Q: As far as the current situation goes, what would the argument be if you were before the Supreme Court? Could a spinach grower in New Jersey argue that in banning his product, the government was de facto “taking it” for public use or purpose” to avoid any possible public health threat without paying him compensation?
A: As to your question of government taking property, this gets into an extremely complicated area. You’re combining two tracks. You have to keep them separate. Track one is taking property for public use. Say a government decided on the process of inspecting tomatoes. It needs a warehouse in the tomato belt and has no time to build one, so the government takes a farmer’s facility. The government has to pay rental and the amount of money to get premises back in the position it was in before the government took the lease.
Assume tomatoes are all up there, and the government doesn’t know if they are healthy or contaminated. The general rule is these are police power regulations, and the exercise of the police power never requires compensation. The theory is you have crops to sell into commerce; if the new crops are dangerous, the farmer turns them under. That’s the more simplistic scenario.
Q: What if the tomatoes weren’t even being produced during the time of the outbreak?
A: Suppose you don’t know the tomatoes are dangerous, but just the announcement and they get plowed under when those tomatoes were marketable. The answer from the Supreme Court is no compensation.
The problem you’re raising of the tomato farmer not producing at the time of the outbreak, when the FDA is looking at all these tomatoes: The government might say there could be some form of transfer contamination. No compensation. In an effort to protect government from being too cowardly, you make it too reckless. There is no way out. You can’t find a judge who would deny public health.
Q: The FDA justifies anything it does on grounds of “public health.” What is the constitutional standing of such a claim? Has it been established through case law and legislation that a specific person known to be contagious can be put under quarantine? If this is the case and we learn that one person had TB, could the government order all people with similar traits to go into quarantine for six months?
A: Is the government allowed to quarantine? You betcha. Could the government order all similar people quarantined? That’s an extremely hard question. With destruction of property, the government has more sway; it is easier killing tomatoes than locking people up. What makes it so complicated is that generally the law won’t allow people locked up when there’s a way to see if they were infected. The disease may be in the latent stage, which testing can’t detect, and then they could be contained.
There’s a famous Jew Ho case versus the City of San Francisco. The city wanted to quarantine everyone in Chinatown. The Chinese couldn’t leave but any white traders could enter. It was struck down because it was a phony quarantine. If you have a legitimate bona fide one, you can hold them, not more than six months I believe… there are some restrictions.
Q: In Florida, the state sought to control citrus canker and ordered all citrus trees within some radius of any infected tree destroyed. In the end, judges ruled it unconstitutional, I believe because the state had to seek out an individual warrant for each tree it sought to destroy. Could you help clarify this case?
I believe later the judges ruled that the program’s “compensation,” a gift certificate for a tree from Wal-Mart, was not sufficient.
A: In the citrus canker case, this was unquestionably OK to destroy the trees. Canker is rapidly contagious. You say “infected.” Infected and contagious are completely different words. If AIDS was contagious, all mankind would be dead. The pressure to put people in confinement would have been enormous. Infections go slower.
I haven’t read the case, but what’s going on is that the procedural hurdles have to be satisfied. We think a tree is contaminated, so we take all trees from a certain distance away. This appears to be a search warrant case from 2002 and there were some procedural defects in how the process was handled on the edges.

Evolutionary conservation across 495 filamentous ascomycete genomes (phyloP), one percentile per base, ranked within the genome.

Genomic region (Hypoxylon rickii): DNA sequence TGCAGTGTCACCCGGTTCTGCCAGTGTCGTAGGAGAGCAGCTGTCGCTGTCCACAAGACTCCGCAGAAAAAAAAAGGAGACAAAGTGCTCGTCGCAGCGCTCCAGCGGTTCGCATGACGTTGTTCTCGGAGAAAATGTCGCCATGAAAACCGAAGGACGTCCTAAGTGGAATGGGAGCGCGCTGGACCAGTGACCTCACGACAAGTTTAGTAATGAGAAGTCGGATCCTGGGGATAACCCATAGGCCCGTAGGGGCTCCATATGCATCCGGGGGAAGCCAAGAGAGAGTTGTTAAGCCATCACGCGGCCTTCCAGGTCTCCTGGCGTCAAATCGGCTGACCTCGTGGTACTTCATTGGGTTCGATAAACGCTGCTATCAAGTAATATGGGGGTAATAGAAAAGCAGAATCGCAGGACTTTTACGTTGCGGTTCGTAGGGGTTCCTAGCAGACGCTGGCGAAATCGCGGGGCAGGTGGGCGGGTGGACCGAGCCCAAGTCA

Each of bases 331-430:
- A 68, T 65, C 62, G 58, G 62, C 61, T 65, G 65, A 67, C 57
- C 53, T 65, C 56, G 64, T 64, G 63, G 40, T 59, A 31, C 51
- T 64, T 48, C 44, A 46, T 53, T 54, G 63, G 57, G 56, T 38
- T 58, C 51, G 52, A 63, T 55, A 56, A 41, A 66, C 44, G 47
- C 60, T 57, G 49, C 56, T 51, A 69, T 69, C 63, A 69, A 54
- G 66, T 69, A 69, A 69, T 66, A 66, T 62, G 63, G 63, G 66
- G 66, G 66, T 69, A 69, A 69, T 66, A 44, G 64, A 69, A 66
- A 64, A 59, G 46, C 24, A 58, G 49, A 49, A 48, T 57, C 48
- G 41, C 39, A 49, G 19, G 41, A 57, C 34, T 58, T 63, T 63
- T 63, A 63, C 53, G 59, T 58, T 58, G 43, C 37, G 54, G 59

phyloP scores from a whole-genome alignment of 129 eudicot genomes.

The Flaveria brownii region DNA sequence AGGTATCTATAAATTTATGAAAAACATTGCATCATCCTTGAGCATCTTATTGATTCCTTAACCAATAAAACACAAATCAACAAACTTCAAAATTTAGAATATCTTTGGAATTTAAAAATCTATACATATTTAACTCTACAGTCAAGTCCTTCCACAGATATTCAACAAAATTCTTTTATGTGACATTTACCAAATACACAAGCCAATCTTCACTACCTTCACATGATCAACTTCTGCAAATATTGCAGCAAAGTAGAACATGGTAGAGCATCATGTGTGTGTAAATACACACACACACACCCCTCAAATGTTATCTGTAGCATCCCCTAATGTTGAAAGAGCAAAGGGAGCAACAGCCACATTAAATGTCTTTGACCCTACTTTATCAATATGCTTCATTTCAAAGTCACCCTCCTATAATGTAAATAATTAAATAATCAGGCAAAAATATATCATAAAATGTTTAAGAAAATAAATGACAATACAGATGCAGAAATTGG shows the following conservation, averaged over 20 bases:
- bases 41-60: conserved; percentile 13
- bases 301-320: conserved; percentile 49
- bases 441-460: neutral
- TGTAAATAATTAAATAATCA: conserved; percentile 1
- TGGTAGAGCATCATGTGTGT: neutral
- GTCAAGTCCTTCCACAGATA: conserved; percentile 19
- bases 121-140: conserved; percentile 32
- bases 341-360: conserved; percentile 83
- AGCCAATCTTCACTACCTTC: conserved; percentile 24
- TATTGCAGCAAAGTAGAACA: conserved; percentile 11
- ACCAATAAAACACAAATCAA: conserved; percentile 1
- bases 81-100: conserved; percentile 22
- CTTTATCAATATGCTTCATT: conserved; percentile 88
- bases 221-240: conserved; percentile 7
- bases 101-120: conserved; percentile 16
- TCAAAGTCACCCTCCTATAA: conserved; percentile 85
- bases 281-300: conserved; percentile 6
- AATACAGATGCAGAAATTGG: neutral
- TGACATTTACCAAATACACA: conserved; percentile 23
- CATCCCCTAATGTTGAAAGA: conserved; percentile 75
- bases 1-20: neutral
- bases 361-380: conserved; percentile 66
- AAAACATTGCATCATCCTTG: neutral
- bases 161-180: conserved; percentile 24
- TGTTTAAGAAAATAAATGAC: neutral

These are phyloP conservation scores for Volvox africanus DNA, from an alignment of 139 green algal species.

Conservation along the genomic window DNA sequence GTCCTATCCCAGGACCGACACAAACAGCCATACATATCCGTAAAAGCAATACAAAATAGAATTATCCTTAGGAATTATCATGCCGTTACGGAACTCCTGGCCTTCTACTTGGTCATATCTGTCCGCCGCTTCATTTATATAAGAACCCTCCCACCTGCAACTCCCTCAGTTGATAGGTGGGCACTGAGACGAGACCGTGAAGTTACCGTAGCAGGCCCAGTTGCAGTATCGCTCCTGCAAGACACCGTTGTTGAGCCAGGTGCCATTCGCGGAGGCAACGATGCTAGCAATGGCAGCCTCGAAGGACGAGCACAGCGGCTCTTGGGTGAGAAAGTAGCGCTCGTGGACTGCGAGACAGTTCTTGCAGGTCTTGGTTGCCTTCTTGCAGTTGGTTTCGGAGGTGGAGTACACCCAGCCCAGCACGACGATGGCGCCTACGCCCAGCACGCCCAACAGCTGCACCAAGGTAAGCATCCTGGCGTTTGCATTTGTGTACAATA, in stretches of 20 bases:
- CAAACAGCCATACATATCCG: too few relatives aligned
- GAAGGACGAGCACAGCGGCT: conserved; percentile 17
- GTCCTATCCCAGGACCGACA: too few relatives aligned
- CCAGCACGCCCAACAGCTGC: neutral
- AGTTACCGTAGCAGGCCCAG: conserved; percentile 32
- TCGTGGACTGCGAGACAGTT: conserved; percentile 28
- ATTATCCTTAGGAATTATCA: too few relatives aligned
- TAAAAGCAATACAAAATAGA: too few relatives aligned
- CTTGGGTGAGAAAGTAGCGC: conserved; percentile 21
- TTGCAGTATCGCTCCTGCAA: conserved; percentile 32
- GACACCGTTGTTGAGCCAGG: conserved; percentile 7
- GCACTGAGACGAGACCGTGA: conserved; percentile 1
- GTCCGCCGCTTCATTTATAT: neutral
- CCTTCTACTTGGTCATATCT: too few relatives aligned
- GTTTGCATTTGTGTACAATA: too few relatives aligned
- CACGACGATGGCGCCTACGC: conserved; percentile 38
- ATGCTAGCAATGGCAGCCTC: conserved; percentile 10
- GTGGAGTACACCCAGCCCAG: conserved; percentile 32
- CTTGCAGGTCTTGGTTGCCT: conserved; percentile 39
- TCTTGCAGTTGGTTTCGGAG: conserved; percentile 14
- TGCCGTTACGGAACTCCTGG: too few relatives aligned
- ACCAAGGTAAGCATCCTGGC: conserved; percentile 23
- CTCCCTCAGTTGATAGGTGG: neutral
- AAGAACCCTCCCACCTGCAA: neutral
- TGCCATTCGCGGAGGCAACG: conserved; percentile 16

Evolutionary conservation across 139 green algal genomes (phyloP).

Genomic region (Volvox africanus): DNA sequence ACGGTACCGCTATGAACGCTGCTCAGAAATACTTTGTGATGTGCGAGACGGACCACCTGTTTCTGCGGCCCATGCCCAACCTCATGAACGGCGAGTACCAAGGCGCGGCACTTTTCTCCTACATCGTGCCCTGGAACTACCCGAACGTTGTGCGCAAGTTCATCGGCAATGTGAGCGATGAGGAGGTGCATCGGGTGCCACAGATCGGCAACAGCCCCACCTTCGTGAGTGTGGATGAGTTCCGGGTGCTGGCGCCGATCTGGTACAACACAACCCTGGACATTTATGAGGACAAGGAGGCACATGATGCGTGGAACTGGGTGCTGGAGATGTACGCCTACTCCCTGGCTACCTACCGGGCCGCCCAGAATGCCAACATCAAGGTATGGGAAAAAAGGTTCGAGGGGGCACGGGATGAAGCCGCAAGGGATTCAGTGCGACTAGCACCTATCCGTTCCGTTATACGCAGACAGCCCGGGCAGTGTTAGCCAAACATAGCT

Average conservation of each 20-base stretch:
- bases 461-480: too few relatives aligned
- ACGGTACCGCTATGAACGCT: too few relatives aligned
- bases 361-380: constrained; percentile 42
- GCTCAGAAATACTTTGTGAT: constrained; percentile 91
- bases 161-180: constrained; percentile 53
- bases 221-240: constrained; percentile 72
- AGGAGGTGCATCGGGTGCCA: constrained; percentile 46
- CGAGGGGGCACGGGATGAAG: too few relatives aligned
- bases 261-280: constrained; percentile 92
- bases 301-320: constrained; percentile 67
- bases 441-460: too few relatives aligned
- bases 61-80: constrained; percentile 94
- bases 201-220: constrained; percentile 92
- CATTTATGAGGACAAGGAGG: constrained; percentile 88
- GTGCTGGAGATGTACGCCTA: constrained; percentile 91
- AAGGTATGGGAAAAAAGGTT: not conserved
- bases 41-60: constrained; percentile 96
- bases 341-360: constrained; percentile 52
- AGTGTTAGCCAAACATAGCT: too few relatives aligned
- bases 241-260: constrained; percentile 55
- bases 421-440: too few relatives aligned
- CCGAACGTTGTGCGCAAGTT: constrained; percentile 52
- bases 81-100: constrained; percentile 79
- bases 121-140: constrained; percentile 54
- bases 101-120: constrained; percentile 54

Q: The lawyers we interviewed in Miami claimed that FDA was utilizing “Import Alerts” in an essentially lawless way to avoid the restrictions Congress has legislated. Similarly, we are not aware of any statue that calls on FDA to issue recommendations not to eat things. It has recall authority and other authorities, but aren’t those restricted and subject to judicial review?
These actions are arguably not within the scope of authority Congress has given to FDA. Doesn’t that make a difference?
A: Import alerts. This is very serious stuff. It’s a form of defamation again if it’s false. It’s impossible to figure out how to cut back.
The standard rules on liability are either wildly restrictive or wildly generous. I don’t think where we are in the equilibrium there will be any major changes to the system.
Produce companies have to work for better administration on the ground. Maybe they are willing to contribute to a fund essentially to provide better research into epidemiology — self-help stuff. It doesn’t help that the nature of produce makes it difficult to control bacteria.
What’s happening is a tragedy for the produce industry. I think that these issues are interesting enough for further academic work. I would like to send them on to our Law Review so that they could think of possible topics for student notes.
We certainly gave Professor Epstein full permission to share the industry dilemma with his students at the University of Chicago as it just means some of the brightest and most rigorously educated law students will be advancing the thinking on these important topics.
Although Professor Epstein is not particularly optimistic about the chances for the produce industry to win compensation judicially — no real surprise there — he opens the door a bit to individual companies that have been defamed by a false Import Alert.
Our extensive analysis of the Honduran cantaloupe situation has pointed to a great injustice. Perhaps Agropecuaria Montelibano’s attorney ought to consider bringing Richard Epstein in as Special Counsel?
With the following three pieces, we define the weaknesses in the legal and scientific environment in which the CDC and FDA are operating.
Although certainly much can be done by discussion with FDA and CDC, in the absence of reform in this basic environment, real progress seems likely to remain elusive.
Many thanks to professor Richard A. Epstein for taking the time to share his thoughts with the industry.